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Living Near Major Roads And Their Polluted Air Tied to Parkinson’s, Dementia

People living near major roads or highways may be at greater risk of developing neurological disorders, such as dementia or Parkinson’s disease, but green spaces may help reduce this risk, according to a new Canadian study published in the journal Environmental Health.

A research team from the University of British Columbia (UBC) evaluated data for 678,000 adults (ages 45 to 84) in Metro Vancouver. They found that living less than 50 meters (164 feet) from a major road or less than 150 meters (492 feet) from a highway is linked to a greater risk of developing dementia, Parkinson’s, Alzheimer’s and MS — likely due to increased exposure to air pollution.

The team also discovered that living near green spaces, like parks, has protective effects against developing these neurological disorders.

“For the first time, we have confirmed a link between air pollution and traffic proximity with a higher risk of dementia, Parkinson’s, Alzheimer’s and MS at the population level,” says Weiran Yuchi, the study’s lead author and a PhD candidate in the UBC school of population and public health.

“The good news is that green spaces appear to have some protective effects in reducing the risk of developing one or more of these disorders. More research is needed, but our findings do suggest that urban planning efforts to increase accessibility to green spaces and to reduce motor vehicle traffic would be beneficial for neurological health.”

For the study, the researchers estimated individual exposures to road proximity, air pollution, noise and greenness at each person’s residence using postal code data. During the follow-up period, they identified 13,170 cases of non-Alzheimer’s dementia, 4,201 cases of Parkinson’s disease, 1,277 cases of Alzheimer’s disease and 658 cases of MS.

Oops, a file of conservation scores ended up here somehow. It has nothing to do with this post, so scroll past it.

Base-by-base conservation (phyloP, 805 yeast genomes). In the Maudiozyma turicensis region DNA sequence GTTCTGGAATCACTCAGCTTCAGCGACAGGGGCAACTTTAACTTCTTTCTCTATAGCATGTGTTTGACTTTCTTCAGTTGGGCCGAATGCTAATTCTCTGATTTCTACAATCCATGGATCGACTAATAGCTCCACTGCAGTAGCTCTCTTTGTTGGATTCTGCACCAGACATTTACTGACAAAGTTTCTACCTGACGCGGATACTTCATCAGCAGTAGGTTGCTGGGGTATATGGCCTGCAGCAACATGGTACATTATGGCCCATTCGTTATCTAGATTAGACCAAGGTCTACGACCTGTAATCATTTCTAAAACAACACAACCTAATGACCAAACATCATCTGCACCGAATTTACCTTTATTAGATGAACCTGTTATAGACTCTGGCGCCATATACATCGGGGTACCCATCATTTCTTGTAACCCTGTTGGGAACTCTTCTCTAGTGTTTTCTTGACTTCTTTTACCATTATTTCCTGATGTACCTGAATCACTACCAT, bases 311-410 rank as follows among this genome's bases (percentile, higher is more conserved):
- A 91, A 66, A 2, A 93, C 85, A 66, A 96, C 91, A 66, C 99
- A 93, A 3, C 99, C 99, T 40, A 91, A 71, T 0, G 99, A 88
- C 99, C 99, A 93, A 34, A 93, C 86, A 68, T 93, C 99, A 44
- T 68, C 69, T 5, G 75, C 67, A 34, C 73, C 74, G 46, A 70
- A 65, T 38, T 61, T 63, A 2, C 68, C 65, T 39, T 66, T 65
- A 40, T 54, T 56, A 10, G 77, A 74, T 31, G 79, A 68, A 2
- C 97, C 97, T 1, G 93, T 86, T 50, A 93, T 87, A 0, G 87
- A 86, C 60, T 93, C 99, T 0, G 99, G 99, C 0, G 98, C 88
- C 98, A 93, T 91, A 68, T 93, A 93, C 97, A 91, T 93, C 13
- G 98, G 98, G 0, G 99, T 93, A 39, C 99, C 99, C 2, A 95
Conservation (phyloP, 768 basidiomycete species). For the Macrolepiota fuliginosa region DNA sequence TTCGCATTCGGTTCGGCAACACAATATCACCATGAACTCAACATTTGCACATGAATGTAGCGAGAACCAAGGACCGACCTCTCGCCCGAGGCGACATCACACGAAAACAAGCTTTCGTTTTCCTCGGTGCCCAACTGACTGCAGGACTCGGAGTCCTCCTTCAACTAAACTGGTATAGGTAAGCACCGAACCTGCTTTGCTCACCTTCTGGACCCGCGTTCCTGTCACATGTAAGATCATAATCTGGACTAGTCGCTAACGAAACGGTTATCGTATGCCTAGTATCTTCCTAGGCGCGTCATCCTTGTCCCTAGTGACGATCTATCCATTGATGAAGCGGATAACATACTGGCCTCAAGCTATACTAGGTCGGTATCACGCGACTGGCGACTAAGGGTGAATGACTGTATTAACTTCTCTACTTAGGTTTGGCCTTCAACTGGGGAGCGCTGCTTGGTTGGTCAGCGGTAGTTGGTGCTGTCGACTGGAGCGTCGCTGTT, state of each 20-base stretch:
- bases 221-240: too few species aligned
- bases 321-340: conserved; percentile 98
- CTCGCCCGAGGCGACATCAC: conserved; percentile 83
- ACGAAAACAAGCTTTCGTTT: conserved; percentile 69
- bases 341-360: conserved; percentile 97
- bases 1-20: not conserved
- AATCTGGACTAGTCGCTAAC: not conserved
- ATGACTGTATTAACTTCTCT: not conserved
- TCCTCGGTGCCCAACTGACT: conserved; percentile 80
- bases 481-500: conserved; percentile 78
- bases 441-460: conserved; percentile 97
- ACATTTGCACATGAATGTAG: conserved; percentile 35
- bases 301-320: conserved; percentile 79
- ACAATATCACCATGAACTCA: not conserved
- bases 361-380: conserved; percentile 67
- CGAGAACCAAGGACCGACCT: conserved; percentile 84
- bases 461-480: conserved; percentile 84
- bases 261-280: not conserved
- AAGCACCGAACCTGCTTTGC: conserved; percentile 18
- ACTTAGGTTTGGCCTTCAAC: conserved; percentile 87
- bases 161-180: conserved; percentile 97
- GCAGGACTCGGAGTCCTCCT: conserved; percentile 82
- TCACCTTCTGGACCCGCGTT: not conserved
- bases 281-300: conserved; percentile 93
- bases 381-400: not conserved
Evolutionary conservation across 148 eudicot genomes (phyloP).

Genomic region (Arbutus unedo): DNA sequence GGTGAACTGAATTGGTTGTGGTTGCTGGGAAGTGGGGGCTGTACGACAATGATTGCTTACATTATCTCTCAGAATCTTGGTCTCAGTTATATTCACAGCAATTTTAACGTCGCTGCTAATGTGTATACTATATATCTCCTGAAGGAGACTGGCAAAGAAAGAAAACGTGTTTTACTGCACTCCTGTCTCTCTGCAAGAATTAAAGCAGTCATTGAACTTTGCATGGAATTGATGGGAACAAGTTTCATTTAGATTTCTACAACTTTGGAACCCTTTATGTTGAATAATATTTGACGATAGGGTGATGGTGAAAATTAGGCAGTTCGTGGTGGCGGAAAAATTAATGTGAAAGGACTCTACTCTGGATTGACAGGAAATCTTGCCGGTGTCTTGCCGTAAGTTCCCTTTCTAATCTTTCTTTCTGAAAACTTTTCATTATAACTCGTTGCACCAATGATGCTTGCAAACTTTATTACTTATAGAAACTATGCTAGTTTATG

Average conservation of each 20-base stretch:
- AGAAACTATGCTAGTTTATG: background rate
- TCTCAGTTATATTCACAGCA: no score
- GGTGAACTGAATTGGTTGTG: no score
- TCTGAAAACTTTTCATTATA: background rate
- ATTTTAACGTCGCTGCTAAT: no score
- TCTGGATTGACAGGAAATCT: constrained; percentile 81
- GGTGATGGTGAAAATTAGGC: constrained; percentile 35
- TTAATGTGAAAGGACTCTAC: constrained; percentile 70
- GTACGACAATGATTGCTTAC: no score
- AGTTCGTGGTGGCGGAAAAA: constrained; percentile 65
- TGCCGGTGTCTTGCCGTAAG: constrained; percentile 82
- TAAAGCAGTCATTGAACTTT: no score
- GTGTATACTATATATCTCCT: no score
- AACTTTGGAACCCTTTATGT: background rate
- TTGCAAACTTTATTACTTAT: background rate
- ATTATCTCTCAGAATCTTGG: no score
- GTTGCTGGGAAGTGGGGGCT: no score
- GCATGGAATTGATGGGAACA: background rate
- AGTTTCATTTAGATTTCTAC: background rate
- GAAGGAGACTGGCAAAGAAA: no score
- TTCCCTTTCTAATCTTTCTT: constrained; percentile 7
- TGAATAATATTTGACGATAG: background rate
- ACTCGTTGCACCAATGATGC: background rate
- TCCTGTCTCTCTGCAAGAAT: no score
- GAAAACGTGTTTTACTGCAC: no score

For non-Alzheimer’s dementia and Parkinson’s disease specifically, living near major roads or a highway was associated with 14 percent and 7 percent increased risk of both conditions, respectively.

Due to relatively low numbers of Alzheimer’s and MS cases in Metro Vancouver compared to non-Alzheimer’s dementia and Parkinson’s disease, the researchers did not identify associations between air pollution and increased risk of these two disorders. However, they are now analyzing Canada-wide data and are hopeful the larger dataset will provide more information on the effects of air pollution on Alzheimer’s disease and MS.

When the researchers accounted for green space, they found the effect of air pollution on the neurological disorders was mitigated. The researchers suggest that this protective effect could be due to several factors.

“For people who are exposed to a higher level of green space, they are more likely to be physically active and may also have more social interactions,” said Michael Brauer, the study’s senior author and professor in the UBC school of population and public health. “There may even be benefits from just the visual aspects of vegetation.”

Brauer added that the study emphasizes the importance for city planners to incorporate greenery and parks when planning and developing residential neighborhoods.

Source: University of British Columbia

Living Near Major Roads And Their Polluted Air Tied to Parkinson’s, Dementia

Traci Pedersen

Traci Pedersen is a professional writer with over a decade of experience. Her work consists of writing for both print and online publishers in a variety of genres including science chapter books, college and career articles, and elementary school curriculum.

APA Reference
Pedersen, T. (2020). Living Near Major Roads And Their Polluted Air Tied to Parkinson’s, Dementia. Psych Central. Retrieved on November 28, 2020, from https://psychcentral.com/news/2020/01/26/living-near-major-roads-and-their-polluted-air-tied-to-parkinsons-dementia/153683.html
Scientifically Reviewed
Last updated: 26 Jan 2020 (Originally: 26 Jan 2020)
Last reviewed: By a member of our scientific advisory board on 26 Jan 2020
Published on Psych Central.com. All rights reserved.